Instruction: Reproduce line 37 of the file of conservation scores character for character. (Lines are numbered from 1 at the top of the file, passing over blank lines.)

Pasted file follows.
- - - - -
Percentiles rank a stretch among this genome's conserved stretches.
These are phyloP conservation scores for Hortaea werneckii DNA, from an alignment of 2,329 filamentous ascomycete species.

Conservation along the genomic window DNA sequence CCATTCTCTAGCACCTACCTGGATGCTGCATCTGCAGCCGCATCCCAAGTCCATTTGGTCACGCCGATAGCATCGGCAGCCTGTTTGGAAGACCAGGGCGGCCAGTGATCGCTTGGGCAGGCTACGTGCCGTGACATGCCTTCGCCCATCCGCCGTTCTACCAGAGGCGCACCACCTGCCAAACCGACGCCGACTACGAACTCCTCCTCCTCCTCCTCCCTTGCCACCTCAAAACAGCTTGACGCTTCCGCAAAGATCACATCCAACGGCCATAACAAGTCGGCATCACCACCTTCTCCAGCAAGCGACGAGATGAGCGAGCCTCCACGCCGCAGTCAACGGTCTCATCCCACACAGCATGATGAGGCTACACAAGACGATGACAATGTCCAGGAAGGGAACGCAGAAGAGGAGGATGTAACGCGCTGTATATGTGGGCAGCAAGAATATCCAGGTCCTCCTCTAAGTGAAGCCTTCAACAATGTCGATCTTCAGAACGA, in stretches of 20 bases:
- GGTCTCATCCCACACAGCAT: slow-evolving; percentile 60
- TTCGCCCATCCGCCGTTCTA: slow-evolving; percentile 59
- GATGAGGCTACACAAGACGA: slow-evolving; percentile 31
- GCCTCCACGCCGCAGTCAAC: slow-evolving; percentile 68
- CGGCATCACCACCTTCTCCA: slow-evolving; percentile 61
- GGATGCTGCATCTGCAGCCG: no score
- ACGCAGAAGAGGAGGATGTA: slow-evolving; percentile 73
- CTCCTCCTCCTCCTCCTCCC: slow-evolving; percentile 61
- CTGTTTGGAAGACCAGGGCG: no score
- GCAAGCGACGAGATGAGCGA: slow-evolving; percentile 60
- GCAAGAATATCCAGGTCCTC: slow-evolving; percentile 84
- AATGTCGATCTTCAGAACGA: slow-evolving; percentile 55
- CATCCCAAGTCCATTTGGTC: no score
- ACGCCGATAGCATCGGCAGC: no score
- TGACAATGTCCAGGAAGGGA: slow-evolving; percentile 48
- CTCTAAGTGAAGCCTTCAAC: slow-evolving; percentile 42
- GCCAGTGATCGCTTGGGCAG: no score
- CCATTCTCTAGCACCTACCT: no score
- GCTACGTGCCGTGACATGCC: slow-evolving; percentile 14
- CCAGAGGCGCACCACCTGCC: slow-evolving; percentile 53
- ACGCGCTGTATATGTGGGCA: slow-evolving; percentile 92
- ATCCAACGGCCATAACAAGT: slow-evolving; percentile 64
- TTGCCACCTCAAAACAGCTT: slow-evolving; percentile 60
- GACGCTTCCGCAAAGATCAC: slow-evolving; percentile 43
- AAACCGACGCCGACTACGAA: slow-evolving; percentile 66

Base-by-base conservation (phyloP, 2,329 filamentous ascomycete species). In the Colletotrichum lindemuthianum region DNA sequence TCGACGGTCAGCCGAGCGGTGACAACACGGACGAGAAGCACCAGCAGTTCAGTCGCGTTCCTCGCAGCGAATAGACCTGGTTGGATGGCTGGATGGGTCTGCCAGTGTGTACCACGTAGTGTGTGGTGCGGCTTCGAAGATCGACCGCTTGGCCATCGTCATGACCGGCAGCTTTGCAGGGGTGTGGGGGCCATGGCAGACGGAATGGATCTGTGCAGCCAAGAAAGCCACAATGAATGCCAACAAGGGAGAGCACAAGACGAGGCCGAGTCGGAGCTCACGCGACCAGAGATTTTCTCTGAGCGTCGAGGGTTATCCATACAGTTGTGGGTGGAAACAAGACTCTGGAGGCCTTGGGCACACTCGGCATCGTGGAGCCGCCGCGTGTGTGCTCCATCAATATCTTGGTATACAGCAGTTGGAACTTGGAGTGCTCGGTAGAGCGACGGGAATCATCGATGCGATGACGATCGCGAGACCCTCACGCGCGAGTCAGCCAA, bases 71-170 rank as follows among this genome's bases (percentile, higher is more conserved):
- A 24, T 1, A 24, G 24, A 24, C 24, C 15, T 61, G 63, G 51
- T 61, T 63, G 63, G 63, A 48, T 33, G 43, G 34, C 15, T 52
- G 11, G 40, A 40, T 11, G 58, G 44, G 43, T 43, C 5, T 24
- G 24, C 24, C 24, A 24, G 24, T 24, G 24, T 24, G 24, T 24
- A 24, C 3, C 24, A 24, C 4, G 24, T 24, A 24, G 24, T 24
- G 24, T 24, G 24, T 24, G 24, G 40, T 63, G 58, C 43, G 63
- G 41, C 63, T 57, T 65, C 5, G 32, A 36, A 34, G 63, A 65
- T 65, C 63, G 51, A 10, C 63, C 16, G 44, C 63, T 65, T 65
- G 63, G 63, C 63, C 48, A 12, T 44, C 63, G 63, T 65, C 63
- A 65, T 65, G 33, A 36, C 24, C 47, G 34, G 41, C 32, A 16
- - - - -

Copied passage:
- T 65, C 63, G 51, A 10, C 63, C 16, G 44, C 63, T 65, T 65